Watching the episode, part of it seemed like the situation snowballed. That she invited McGee and Palmer initially to thank them for helping her get settled. Abby would have been invited as an olive branch, given the friction and hostility Abby has shown towards Ziva earlier. Inviting Abby to dinner gets her on Ziva's turf, in a less tense environment, to give them a chance to get along together. And inviting Gibbs is just basic office politics. If you're inviting the team, it's basic people skills to also invite the boss along, given their work environment.
Not inviting Tony seems like it was in part, an effort on her part to control the situation and direct her effort at building relationships towards the ones she had easily in hand (McGee, Palmer, Gibbs to a certain extent) and the one she in particular wanted to work on (Abby). Tony tends to challenge her, and he makes himself the center of attention in any group, which wasn't what she was going for.
For the other part of it, there is the fact that her relationship with Tony tended to be very competitive in the third season. They enjoyed verbal sparring and scoring points off of each other. She might have been attempting to score more points in their running game, and went a bit too far. (I will note, the same thing tended to happen with Kate and Tony in earlier seasons, and still does happen occasionally with McGee and Tony. Tony tends to play these escalating games with all his teammates, but he tends to be the one to pull back right before he hits too hard, while the others will sometimes hit him pretty hard at one of his weak points. Normally? That weak point is his own insecurity about his place in the team hierarchy/professional skills.)
So, all in all, what you get in this episode is a misstep in their banter that hits too close to home for Tony, Ziva starting to twit him on it, then eventually apologizing for going too far, and making amends for her actions. She's not exactly an ax murderer here.
She's more secure, more confident in her teammates by season four, but in the first episode, when she's in trouble she doesn't rely on Tony or the rest of the team. Instead, she goes to Gibbs. Someone she holds a secret for, someone who owes her a favor. Under stress, personal stress, she reverts to her first instincts, trusts only those who have a quantifiable reason to help her. I think this is also the season that starts the pattern of anyone on a case that Ziva is interested in either dying or turning out to be the killer. Part of it is fairly standard for a crime drama, after all, there have been multiple occasions where Gibbs, Tony, or Ducky have been interested in a woman who ends up being the murderer. But the other part of it is a repetition of Ziva's life-long pattern of watching people that she cares about die or betray her trust.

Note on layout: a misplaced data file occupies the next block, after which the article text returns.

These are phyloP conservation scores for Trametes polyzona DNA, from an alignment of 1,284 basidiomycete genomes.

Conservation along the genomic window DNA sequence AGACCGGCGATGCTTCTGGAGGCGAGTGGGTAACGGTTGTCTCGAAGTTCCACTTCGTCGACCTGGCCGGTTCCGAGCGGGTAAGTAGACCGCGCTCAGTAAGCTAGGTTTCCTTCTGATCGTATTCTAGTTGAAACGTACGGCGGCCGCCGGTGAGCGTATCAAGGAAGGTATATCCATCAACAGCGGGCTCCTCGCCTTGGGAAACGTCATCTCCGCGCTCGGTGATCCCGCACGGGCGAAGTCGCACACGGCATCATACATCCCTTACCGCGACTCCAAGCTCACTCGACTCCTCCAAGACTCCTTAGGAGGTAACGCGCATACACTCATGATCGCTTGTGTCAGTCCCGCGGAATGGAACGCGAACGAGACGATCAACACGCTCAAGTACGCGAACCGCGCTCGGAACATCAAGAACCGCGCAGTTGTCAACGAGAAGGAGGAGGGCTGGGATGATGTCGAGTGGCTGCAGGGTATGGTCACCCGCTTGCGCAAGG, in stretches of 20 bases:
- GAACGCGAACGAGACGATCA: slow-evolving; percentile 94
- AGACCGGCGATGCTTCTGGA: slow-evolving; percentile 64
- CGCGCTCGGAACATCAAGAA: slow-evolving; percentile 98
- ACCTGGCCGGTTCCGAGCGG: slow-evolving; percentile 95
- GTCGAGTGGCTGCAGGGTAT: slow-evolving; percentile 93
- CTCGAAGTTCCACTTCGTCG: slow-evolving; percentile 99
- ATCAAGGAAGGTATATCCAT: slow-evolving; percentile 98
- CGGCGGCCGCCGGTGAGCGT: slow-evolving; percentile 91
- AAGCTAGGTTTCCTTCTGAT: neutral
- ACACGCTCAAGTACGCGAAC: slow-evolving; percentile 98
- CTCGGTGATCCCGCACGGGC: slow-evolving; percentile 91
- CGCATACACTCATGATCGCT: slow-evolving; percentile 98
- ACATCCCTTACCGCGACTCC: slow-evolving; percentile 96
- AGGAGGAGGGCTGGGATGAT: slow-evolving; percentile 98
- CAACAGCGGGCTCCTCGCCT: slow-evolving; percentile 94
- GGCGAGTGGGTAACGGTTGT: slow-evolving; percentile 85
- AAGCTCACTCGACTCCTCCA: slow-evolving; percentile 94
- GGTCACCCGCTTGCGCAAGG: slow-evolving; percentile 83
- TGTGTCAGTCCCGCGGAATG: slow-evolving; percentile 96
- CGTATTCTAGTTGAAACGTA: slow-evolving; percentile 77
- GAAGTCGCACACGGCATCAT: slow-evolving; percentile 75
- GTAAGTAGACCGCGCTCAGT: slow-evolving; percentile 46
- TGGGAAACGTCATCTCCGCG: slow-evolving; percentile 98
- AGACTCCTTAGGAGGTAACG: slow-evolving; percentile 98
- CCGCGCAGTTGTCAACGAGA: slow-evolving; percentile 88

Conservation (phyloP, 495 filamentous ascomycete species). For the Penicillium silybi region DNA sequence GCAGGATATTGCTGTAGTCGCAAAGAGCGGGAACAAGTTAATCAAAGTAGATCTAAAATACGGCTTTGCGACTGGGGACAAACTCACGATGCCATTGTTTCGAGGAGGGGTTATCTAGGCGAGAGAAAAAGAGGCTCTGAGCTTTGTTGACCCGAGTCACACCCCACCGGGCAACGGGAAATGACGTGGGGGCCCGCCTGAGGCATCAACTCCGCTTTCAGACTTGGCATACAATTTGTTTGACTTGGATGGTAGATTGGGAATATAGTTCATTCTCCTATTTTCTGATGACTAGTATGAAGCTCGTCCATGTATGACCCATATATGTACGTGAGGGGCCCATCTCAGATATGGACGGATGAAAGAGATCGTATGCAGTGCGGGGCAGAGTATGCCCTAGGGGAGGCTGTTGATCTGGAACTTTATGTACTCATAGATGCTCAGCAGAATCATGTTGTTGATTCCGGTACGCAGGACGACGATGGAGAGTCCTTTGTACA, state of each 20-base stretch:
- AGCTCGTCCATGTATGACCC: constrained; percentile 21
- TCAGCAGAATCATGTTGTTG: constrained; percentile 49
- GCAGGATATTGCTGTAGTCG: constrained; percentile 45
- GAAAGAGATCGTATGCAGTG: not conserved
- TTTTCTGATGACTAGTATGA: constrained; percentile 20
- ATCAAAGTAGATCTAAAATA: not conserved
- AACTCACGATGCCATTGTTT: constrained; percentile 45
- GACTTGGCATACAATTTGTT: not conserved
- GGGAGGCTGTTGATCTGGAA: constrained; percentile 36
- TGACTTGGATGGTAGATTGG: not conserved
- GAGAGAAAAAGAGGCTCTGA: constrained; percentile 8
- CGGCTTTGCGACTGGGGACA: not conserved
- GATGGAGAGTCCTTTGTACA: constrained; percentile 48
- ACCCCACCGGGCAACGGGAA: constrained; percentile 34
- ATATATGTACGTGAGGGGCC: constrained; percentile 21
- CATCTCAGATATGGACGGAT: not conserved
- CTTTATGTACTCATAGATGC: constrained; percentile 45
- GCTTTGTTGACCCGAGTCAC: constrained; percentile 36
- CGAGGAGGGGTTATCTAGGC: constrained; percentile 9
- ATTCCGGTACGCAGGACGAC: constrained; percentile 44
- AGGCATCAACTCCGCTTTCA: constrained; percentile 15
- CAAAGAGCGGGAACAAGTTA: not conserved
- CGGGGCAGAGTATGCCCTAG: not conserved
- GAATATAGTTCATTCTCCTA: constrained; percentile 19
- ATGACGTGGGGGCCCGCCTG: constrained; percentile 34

And that leads into the other major criticism of Ziva that I've seen: her response to Tony's undercover fiasco. McGee blows it off as Tony being irresponsible, Gibbs is somewhat suspicious but stays out of it, but Ziva gets worried and immediately leaps to the conclusion that Tony is sick and dying. Beyond that, when Tony's car does go up in flames, Ziva is the first to assume that he has actually died, and maintains that assumption until given proof against it by Ducky.
By this point, it seems like she no longer believes that her teammates will betray her, but she does believe they will die on her.
The critique I've seen of her for this tends to focus on her being too clingy, too curious about what's going on in Tony's life, and too worked up over Tony. Which, erm, has my brain breaking a bit when I compare this critique of her to the criticism laid against her over "Boxed In." Really, at this point in the critiques, often coming from the same person in both cases, Ziva cannot win. It makes perfect sense for her character to assume the worst about Tony's health, and it fits in with her need to control things that she'd be nosy, that she'd want to know everything, even the worst prognosis, rather than be shocked by his death. Again, Ziva's major issues revolve around loss and betrayal. When she thinks she's going to lose someone she cares about, she goes into overdrive as a defensive mechanism.
That was nowhere near as coherent as I wanted it to be, but it is at least an attempt to formulate a defense of Ziva and an understanding of who she is as herself, rather than as the person setting off Tony's insecurities or whatever else she's being yelled at for this week.